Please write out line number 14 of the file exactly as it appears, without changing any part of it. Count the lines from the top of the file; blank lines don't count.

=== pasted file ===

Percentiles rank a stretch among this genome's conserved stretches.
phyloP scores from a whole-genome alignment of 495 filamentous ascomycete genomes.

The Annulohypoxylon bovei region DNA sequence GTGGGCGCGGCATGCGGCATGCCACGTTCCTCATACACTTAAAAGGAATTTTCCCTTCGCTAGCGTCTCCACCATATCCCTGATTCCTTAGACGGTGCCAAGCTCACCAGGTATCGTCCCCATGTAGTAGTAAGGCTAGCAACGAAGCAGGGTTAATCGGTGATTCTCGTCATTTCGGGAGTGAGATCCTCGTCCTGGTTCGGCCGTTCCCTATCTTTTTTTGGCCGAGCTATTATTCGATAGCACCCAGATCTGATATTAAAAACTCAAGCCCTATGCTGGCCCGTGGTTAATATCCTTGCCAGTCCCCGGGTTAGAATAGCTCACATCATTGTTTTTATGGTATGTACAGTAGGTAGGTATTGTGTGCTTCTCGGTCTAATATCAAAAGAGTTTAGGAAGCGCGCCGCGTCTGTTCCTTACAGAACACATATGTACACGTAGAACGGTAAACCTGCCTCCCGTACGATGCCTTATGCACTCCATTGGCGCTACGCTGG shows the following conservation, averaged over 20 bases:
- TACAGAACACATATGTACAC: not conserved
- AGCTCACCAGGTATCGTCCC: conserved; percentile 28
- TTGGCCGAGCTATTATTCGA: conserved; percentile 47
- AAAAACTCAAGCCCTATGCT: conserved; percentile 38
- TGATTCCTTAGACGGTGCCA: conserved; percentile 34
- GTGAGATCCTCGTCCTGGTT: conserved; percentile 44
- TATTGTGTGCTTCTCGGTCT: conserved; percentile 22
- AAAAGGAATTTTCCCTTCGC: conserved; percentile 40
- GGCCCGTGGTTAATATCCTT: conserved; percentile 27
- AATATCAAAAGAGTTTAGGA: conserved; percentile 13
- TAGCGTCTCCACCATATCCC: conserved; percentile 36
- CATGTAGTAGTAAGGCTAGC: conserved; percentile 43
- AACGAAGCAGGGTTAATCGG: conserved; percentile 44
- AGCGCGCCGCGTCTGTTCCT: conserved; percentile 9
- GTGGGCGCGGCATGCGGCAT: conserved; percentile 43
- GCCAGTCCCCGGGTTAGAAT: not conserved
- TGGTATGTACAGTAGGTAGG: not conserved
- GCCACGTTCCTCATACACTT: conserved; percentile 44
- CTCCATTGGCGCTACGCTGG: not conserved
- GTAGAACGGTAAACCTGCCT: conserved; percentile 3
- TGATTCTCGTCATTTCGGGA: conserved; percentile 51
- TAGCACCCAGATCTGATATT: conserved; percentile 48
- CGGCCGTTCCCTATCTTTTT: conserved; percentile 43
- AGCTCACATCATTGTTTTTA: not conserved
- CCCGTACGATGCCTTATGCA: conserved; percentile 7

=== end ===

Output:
- TAGCGTCTCCACCATATCCC: conserved; percentile 36